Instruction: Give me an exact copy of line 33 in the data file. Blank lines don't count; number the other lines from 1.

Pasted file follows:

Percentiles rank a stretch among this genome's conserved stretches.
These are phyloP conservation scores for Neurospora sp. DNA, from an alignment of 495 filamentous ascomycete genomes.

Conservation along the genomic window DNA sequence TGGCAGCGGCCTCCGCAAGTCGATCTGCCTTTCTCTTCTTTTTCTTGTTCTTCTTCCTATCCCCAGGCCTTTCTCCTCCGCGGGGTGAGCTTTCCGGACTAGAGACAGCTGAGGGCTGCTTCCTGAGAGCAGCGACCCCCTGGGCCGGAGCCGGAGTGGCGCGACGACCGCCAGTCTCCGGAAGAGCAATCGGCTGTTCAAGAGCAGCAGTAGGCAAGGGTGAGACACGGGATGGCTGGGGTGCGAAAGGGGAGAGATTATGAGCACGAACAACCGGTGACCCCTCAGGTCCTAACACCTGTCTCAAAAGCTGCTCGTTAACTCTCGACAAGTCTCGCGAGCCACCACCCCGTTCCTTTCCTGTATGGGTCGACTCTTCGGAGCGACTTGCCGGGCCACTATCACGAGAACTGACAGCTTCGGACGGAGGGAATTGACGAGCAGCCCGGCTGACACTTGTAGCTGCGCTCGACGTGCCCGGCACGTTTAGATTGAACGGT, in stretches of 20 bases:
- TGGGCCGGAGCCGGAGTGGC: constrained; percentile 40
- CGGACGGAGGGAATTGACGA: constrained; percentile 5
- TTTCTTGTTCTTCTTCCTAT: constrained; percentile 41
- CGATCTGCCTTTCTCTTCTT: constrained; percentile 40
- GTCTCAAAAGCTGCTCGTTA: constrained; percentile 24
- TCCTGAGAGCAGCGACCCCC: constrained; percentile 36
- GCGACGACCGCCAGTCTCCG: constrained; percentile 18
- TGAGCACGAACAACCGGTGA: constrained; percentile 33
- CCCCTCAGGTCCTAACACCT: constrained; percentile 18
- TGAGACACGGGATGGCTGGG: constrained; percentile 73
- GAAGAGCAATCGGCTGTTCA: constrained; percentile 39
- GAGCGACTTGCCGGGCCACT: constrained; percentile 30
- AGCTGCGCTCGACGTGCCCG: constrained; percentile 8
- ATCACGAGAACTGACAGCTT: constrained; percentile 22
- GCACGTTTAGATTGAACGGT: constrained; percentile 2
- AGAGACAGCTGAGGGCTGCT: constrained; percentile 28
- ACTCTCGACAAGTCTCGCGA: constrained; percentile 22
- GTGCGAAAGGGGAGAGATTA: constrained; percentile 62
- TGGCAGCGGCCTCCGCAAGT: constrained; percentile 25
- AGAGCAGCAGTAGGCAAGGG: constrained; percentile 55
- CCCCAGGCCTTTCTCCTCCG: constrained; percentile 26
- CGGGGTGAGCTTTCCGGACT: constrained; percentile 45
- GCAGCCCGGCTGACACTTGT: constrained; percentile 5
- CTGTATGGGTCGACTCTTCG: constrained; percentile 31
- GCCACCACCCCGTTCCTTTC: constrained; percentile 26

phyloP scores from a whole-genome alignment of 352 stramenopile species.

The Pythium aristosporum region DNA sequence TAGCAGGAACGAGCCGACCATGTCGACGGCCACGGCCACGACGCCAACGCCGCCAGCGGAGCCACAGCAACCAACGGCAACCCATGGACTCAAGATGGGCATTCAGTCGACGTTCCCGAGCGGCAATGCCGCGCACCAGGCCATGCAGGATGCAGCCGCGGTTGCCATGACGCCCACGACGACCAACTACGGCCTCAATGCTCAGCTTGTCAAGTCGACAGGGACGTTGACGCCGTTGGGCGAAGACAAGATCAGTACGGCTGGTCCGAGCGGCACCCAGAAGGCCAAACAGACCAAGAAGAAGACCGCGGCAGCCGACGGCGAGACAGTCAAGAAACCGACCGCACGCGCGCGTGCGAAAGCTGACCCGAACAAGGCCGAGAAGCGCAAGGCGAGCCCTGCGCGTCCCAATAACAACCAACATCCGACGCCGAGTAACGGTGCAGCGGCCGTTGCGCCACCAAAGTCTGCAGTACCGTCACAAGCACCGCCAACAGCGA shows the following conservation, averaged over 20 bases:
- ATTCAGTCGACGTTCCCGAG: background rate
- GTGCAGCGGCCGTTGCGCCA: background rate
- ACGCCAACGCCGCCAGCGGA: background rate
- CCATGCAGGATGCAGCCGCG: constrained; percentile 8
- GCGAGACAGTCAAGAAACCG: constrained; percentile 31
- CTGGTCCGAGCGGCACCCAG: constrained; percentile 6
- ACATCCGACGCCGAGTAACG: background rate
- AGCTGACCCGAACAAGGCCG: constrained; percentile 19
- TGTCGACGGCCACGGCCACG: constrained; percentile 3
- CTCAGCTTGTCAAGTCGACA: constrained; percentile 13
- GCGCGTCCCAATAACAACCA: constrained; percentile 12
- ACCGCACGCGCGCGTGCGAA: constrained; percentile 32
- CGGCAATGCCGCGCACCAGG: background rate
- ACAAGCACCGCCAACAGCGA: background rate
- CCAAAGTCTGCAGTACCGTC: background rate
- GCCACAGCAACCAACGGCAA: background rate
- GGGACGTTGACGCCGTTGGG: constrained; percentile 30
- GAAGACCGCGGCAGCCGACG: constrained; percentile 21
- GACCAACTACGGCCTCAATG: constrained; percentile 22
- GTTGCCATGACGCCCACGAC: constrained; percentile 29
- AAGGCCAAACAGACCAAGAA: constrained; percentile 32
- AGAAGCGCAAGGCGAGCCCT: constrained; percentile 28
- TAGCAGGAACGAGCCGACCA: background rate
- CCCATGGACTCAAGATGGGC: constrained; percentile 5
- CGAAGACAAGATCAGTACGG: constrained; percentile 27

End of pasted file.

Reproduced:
- ACGCCAACGCCGCCAGCGGA: background rate